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April 2007

“Kurt Russell doesn’t have a beard.” “He did in that one movie though. Remember with the monsters that take over your body and then they explode out of you when you least expect it.” “‘Alien’?” “No, it wasn’t ‘Alien’. I can’t remember what it was called, but it was pretty good though. Gory as hell.” Rick was carrying a very large green overnight bag. He plopped it down to the left of the door and headed into the kitchen. He reached in the back behind the eggs and grabbed himself a beer. He offered one to Jake who kindly turned him down. He sat at the bar in the kitchen and drank it steadily. It did not take long before he was on his second. “So how you been?” Rick asked. “I’ve been good. How about you?” “I would complain, my friend, but nobody would give a damn.” “How is school?” “It is still there.” “I thought you were graduating this semester?” “I was supposed to, but I met this girl. Alison. And I have kind of not been doing any of the work in my classes because I have been so busy. But one more semester won’t kill me. So where is the lady of the house?” “She is still getting ready. Are you’re parents okay with you staying in school?” “Yeah. They don’t care. Dad just sends the check every month. He doesn’t even write my name in. He just leaves that part of it blank. I guess he doesn’t care who gets his money.” “Yeah, I guess.” Anita exited came down the small staircase with a bag in each hand. Rick saw her before Jake did. Rick grinned at her from behind his bottle. Jake noticed that Rick was looking at something behind him and he turned around just fast enough to see Anita make it down the last step. The bags that she was carrying looked quite heavy and Jake made his way over to help her. But just as he was getting up she set them down. “Hey, Rick. How’s it going?” “I’m wonderful. How are you?” “Good. I am really good.” “Good to hear. Now if we are done catching up, I think we should get out on the road. The desert is just calling to me. I can hear it.” Jake helped Anita with the larger of her bags. He loaded it into the back of the pick up truck. It had been a long time since all three of them had crowded into the relatively small truck. Jake had lost quite a bit of weight since he had left school, but Rick and Anita had both put on a few pounds. Although it was a tight fit, they all made it into the cab and were on their way. Anita stopped at the gas station down the street from her house and declined the would-be donations to help pay for the first tank. Rick took out his wallet and made sure that he had all of his credit cards in it. He told a story about a friend of his that had his identity stolen in an internet scam. He told Jake that he could never be too careful about who he let into his online world. Jake did not even have a computer, and Rick knew that well. After they got out of the city, the traffic was bad. The air was extremely cool for this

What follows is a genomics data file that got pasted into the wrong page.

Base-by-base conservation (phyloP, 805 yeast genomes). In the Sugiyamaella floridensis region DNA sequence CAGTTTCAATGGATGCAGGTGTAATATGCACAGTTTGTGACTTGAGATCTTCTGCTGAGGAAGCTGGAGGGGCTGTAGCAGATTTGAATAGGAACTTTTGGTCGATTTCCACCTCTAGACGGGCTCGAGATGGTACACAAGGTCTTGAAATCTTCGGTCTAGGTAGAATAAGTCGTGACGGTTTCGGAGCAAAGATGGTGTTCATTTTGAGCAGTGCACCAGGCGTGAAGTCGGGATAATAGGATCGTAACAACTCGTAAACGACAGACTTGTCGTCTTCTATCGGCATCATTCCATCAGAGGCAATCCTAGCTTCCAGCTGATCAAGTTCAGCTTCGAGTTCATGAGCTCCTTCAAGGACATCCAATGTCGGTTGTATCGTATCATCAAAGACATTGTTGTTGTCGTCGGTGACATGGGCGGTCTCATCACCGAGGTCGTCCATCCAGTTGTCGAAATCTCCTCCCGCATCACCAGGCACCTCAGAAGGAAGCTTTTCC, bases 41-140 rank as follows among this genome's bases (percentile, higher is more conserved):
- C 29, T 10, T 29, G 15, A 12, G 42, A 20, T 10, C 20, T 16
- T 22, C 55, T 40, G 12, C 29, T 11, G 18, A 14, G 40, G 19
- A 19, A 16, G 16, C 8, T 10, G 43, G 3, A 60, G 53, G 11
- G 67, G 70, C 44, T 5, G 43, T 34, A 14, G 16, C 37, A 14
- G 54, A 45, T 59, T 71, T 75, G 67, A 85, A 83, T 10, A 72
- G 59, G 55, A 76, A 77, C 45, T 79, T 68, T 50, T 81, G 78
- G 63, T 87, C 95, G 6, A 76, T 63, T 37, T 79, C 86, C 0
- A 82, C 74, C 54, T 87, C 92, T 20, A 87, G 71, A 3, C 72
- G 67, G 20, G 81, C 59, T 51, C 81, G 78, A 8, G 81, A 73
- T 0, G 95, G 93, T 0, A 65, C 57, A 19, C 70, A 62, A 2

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April 2007

• LITERATURE •